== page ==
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Vaping-illness cases still growing, now in all 50 states, CDC says

By Jean Lotus
Vaping-related illness has been reported in all 50 states, and deaths rose to 48, the Centers for Disease Control and Prevention said Thursday. Photo by lexphumirat/Pixabay
Vaping-related illness has been reported in all 50 states, and deaths rose to 48, the Centers for Disease Control and Prevention said Thursday. Photo by lexphumirat/Pixabay

Dec. 5 (UPI) -- The number of vaping-related illness cases across the United States still is growing, with deaths climbing by one to 48, the Centers for Disease Control and Prevention said Thursday. Other deaths are under investigation, the agency said.

The number of cases of hospitalized patients was reported Thursday to be 2,291, up from 2,290 reported Nov. 21. But the agency said 175 outpatient cases had been removed from the total count indicating that the total hospitalization figure rose by 176 in the last two weeks.

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Vaping-related lung illness has now spread to all 50 states, as well as the District of Columbia, U.S. Virgin Islands and Puerto Rico.

As of this week, the agency changed its method for reporting cases of e-cigarette, or vaping, product use-associated lung injury, or EVALI. Going forward, the CDC will only report cases in which patients were hospitalized or died.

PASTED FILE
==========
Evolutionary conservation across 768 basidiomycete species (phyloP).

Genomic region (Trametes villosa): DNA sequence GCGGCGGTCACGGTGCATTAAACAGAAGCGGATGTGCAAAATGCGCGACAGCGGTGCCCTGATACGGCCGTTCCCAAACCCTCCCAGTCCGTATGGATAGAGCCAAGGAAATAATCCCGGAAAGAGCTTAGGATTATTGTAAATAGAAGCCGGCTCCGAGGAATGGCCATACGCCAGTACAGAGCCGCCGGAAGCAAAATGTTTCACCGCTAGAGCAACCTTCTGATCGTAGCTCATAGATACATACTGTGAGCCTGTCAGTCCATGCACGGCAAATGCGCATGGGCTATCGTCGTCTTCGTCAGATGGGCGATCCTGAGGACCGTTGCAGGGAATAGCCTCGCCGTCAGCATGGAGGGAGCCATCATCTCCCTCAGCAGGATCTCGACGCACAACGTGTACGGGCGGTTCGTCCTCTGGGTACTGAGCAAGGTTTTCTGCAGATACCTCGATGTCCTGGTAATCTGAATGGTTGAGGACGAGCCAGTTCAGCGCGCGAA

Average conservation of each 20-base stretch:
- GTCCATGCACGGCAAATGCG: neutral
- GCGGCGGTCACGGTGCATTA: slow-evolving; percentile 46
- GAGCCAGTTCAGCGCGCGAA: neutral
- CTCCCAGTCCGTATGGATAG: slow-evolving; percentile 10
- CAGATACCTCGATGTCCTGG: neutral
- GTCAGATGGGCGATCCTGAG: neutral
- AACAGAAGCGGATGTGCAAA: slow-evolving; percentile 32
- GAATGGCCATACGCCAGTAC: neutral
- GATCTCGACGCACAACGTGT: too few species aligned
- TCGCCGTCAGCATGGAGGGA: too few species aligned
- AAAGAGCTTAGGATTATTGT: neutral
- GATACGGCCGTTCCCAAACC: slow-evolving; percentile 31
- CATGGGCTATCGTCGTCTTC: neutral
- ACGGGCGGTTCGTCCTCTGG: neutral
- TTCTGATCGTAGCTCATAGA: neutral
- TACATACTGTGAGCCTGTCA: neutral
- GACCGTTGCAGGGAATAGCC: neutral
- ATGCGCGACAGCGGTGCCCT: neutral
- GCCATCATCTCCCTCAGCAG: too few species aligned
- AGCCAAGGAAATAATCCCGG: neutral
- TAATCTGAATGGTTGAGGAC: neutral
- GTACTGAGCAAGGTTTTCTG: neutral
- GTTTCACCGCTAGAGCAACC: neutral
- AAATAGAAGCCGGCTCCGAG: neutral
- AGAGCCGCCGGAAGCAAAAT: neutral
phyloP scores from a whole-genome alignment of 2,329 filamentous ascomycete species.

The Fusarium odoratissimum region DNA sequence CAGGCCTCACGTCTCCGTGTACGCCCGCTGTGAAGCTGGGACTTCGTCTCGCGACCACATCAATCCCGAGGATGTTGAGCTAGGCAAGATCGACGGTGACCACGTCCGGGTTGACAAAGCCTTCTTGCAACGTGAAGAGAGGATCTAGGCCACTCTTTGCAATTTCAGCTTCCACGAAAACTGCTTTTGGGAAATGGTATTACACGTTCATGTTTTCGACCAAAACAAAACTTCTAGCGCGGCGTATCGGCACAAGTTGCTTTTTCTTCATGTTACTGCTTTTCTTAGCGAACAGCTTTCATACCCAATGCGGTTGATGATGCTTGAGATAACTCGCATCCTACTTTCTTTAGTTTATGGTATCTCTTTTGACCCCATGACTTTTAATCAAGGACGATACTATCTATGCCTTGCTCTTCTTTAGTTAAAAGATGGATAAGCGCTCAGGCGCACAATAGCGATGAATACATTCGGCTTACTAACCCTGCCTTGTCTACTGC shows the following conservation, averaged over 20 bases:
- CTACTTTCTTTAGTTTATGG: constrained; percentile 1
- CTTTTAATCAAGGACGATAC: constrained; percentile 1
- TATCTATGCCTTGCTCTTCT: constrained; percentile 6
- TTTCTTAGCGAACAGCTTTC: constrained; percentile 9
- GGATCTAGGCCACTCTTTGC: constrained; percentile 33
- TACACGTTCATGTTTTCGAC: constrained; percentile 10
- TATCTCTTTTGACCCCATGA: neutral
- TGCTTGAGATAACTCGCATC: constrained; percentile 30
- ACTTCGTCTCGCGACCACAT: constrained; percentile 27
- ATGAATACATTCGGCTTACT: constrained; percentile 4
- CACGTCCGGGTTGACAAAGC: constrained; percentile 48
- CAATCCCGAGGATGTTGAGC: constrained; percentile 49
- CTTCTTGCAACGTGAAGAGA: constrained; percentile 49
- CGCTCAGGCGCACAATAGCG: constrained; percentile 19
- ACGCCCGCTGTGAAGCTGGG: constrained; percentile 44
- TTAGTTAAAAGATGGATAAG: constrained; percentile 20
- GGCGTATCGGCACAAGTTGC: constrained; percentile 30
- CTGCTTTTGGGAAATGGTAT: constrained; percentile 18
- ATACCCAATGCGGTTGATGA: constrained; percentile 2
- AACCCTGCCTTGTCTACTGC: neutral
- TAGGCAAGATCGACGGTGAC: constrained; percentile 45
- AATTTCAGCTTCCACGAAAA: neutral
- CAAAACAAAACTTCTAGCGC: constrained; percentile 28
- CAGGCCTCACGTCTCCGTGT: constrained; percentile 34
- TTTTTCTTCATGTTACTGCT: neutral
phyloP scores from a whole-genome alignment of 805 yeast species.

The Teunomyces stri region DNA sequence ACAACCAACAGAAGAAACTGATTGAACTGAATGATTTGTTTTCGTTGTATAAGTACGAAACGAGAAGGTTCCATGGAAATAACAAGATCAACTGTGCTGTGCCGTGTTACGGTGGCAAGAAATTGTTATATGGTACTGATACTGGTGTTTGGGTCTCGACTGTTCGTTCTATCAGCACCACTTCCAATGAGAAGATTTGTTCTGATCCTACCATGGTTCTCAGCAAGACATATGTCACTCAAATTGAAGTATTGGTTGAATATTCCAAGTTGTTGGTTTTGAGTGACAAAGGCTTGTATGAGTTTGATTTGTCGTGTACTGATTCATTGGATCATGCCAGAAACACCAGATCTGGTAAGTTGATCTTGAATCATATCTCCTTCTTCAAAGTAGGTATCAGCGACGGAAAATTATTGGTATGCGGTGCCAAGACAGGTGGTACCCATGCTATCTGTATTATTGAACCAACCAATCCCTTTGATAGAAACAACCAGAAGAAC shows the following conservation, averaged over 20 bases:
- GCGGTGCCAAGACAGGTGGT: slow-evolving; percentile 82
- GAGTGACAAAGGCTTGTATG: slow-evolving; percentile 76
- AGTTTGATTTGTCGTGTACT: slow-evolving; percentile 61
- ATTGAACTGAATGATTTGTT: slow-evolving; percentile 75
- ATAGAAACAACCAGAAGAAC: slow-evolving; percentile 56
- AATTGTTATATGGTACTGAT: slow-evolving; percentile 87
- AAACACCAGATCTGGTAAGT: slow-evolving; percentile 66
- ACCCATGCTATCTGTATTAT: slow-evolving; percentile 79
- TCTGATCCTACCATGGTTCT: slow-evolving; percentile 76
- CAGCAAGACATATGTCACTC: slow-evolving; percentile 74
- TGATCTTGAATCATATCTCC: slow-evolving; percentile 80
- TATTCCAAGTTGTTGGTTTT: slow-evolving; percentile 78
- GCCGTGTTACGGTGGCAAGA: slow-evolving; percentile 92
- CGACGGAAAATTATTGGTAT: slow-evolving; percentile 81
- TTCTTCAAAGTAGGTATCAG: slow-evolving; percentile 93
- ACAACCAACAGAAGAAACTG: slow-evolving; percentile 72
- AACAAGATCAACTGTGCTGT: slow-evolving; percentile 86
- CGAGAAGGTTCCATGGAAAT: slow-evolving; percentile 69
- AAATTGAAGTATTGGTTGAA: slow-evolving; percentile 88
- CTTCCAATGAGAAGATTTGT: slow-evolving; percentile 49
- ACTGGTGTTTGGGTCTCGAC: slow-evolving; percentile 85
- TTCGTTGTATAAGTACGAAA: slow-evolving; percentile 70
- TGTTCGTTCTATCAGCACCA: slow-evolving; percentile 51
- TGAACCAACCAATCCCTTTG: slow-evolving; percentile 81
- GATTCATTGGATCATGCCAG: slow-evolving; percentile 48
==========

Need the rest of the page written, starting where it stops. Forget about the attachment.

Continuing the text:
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Alaska became the latest and last state to report a vaping-related case that required hospitalization. A teenager in Juneau was taken to the hospital Thanksgiving Day with symptoms of EVALI, which health officials identified as the first official case in the state.

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The Food and Drug Administration and CDC have identified vitamin E acetate, a cutting agent used in illicit THC vaping cartridges, as a "culprit of concern" in the vaping illness, but has warned that other chemicals or combinations of substances might be causing the illness.

"We know there is something new, a recent change that has caused this illness," CDC's Teresa Wang of the Office on Smoking and Health said Wednesday in a webinar for medical professionals. The agency has more than 150 staff members working on the investigation, Wang said.

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Wang said the agency was working with the U.S. Drug Enforcement Administration and the FDA to follow possible supply chains based on geographic clusters of EVALI outbreaks.

The CDC and FDA have advised people to stay away from vaping THC products and especially those obtained through illegal sources or online. They also advised people to refrain from vaping e-cigarettes until the exact cause of the outbreak is identified.

Also this week, the state of Minnesota sued e-cigarette maker Juul for allegedly deceptive practices for e-cigarettes have "erased a decade of progress to lower teen smoking rates," Jan Malcolm, the state's health commissioner said.

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Minnesota has had three deaths from vaping-related illness and more than 40 people hospitalized. The state's law enforcement agencies said they arrested a suburban Minneapolis man and recovered 77,000 illicit THC cartridges in September.

Minnesota's health department found vitamin E acetate in illicit cartridges recovered from patients who had been hospitalized for vaping-related lung illness, the CDC reported last week in the Morbidity and Mortality Weekly Report.

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